Ah, sorry! Sometimes I see questions and assume they are rhetorical — not being asked for an answer but in order to make a point. See what I mean? (That’s a rhetorical question! I don’t expect, actually, a “Yes”) (Or a “no”!) But the last question is certainly answerable, but maybe not in the way you would expect. I had dinner with Paula last week, as it turns out — invited her to give a couple of lectures here at UNC. I’ve never heard her talk about her “belief.” Yes, she absolutely converted to orthodox Judaism, and I suppose she does believe on some level — but I’m not absolutely sure about htat. Orthodox Judaism is far more about practice than what a person believes about God; and she does practice it (kosher home, and so on) But what she believes, I just don’t know. My sense is that different things make better sense to some people than others, and we don’t always know why….

    • Avatar
      joemccarron  February 14, 2020

      Hi Veritas

      I know these questions are for Bart but I think they are interesting, and I hope you don’t find it presumptuous for me to offer my views.

      I’m a Christian but I do not think that numbers of people who are Christian means that historical claims about Christianity is true. Lots of people can be wrong about all sorts of things. Likewise if in time there are very few Christians I would not think it therefore must be false.

      As far as reaching different conclusions:
      Most trials involve both sides putting on evidence. We don’t have a computer program or anything close to that which will tell us what conclusions we should draw from that evidence. People will have different experiences and draw different and possibly even contradictory conclusions from the same evidence. Lets say someone testifies and they are not nervous at all. One Juror might he must be telling the truth because if he was lying he would be nervous. Another Juror might say how can he possibly be on trial for this crime and not be nervous? Me must be some sort of psychopath!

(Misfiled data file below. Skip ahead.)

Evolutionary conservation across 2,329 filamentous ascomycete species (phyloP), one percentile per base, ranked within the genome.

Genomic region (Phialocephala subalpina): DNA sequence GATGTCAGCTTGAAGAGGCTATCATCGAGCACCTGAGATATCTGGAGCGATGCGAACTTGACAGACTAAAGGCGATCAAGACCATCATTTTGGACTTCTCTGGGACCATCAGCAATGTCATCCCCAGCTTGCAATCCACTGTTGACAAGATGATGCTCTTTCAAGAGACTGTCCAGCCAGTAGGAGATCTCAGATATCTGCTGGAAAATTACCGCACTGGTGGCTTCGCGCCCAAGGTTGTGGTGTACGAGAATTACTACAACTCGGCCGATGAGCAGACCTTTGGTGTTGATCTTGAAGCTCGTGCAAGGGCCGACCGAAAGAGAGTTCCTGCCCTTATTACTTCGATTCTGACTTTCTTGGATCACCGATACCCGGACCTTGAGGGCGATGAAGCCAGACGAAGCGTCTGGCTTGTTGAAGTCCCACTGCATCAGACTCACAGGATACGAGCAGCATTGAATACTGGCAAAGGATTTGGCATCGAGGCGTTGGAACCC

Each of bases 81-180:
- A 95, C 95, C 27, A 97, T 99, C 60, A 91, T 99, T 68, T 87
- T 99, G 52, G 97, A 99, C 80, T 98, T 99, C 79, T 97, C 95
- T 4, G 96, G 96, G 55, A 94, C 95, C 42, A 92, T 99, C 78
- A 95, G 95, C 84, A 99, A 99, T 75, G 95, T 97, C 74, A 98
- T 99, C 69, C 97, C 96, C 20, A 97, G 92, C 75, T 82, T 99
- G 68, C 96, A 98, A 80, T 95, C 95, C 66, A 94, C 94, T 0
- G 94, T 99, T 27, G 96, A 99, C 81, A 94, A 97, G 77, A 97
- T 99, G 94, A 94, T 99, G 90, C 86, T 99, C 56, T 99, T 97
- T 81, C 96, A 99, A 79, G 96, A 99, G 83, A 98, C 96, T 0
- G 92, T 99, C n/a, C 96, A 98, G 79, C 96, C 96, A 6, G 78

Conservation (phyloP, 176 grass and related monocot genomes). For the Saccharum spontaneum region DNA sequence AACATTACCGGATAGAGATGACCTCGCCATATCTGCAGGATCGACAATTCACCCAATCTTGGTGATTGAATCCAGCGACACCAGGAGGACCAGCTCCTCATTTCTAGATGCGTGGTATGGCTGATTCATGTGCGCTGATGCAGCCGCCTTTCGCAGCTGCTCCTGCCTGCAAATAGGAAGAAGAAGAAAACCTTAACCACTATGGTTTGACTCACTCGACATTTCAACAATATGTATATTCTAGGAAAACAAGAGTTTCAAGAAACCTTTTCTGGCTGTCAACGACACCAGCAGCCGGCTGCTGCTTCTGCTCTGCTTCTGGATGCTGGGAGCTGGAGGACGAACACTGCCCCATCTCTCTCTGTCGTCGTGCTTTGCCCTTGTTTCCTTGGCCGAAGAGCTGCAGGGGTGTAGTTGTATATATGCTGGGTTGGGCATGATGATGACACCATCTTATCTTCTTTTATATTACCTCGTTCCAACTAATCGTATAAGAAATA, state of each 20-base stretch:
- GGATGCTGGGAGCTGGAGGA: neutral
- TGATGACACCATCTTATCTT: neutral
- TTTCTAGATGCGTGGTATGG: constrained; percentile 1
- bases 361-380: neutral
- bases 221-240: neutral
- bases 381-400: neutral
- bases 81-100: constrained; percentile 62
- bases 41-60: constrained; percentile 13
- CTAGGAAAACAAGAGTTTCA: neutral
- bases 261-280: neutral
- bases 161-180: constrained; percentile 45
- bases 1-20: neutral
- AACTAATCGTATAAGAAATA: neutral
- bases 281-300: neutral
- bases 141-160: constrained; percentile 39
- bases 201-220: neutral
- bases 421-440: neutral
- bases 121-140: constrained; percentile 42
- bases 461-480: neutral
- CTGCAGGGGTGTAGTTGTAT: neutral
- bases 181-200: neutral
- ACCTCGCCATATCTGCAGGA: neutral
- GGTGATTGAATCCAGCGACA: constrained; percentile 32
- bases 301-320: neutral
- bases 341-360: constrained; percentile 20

I find that evidence I used to view one way may not have the same strength as I originally thought. This can happen just as we go through life and have more life experiences. Lots of people argue the differences in the Gospel accounts hurt their credibility. John Chrysostom argued that the differences in the gospel accounts add to their credibility. Chrysostom’s is a view I tend hold and as I live and learn longer I find that view more and more compelling. Since it seems Luke and Matthew used Mark their agreement on issues often adds limited weight. John gets many things differently than the synoptic gospels so he seems not to just be repeating what they wrote. So when he lines up that becomes more compelling. And when you throw Paul in there too, well then it is pretty well attested.

      Whether someone believes in God involves more than just historical evidence. How the issue is framed and what we value can effect that belief and whether the historical evidence is deemed “sufficient” or not.

  16. Avatar
    jrussel18@aol.com  February 10, 2020

    And what about the argument that The Flood must have happened since cultures around the world had a similar myth?

    • Bart
      Bart  February 11, 2020

      My view is that an event with enormous geological implications needs to have geological evidence. As you know, there ain’t any. What there are are logs of ancient cultures that lived near floodable sources of water. No surprise they had flood stories.